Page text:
South Thailand insurgents blamed for five bombs

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Friday, October 21, 2005

In the continuing unrest in the predominantly Muslim southern provinces of Thailand, insurgents have been blamed for the planting of five bombs during one day.

In Yala, at the provincial hall a remote-controlled bomb that had been attached to an official's car was detonated mid-morning. Pairin Chaimarn, a community development officer and owner of the car, was shocked to learn she had been sitting on a bomb. The governor ordered checks be carried out on all vehicles entering the provincial hall's parking area.

Another two bombs in the province were discovered. One under a policeman's car was noticed and handled by the bomb-squad.. Bomb-disposal experts reported that it had contained 5kg of home-made explosives. Only one hour later another device was discovered in the same district of the province. Residents reported it to border police who shot the device in an effort to disable it. It was confirmed that it contained explosives.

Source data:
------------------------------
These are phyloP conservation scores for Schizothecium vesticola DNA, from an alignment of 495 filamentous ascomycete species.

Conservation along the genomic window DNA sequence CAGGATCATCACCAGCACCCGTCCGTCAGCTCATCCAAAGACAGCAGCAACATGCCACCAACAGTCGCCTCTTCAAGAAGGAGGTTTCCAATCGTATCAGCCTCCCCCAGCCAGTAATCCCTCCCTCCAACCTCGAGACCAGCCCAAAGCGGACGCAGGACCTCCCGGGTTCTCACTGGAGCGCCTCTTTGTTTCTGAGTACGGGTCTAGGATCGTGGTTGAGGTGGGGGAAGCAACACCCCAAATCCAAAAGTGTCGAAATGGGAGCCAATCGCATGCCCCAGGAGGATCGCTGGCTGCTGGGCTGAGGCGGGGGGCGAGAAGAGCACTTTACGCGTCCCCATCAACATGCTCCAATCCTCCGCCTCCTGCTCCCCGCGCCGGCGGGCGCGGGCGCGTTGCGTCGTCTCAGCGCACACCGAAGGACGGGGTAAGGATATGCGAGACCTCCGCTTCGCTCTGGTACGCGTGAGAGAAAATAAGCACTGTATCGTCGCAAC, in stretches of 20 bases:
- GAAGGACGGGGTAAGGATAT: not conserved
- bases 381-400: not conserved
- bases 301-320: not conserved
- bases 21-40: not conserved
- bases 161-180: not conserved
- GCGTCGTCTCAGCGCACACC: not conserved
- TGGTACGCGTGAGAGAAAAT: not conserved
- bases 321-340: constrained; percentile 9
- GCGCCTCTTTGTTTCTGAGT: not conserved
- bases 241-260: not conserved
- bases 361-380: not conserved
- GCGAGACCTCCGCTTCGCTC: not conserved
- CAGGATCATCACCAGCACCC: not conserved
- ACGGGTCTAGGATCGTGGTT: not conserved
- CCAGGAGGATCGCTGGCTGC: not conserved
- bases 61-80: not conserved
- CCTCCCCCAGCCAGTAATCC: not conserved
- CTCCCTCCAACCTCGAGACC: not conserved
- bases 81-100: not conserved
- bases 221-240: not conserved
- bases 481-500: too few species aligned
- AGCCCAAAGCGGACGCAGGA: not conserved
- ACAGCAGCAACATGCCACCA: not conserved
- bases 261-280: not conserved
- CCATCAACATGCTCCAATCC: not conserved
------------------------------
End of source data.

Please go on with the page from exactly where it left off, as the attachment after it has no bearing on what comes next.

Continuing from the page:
In Pattani province, a home-made device was left at the entrance to Yarang district's electricity office. It was found to contain fertilizer and iron rods, with a mobile phone, presumably for remote detonation.

The final bomb of the day detonated at a railway crossing booth in Pattani; nobody was injured by the blast.

Recent violence in the southern provinces of Thailand has a historical basis going back to the 16th century. Pattani, one of the northern sultinates on the Malay Peninsula, was at that time loosely governed by the Kingdom of Siam. The British colonial administration of Malaya formally recognised Siamese sovereignty in the Anglo-Siamese Treaty of 1909, the sultinate was divided into the provinces Narathiwat, Pattani, and Yala in 1933. Along with Songkhla Province, the region has had a recognisable separatist movement since some time in the 1930s, seeking to establish an independent state, Patani Darussalam (Patani, Land of Peace).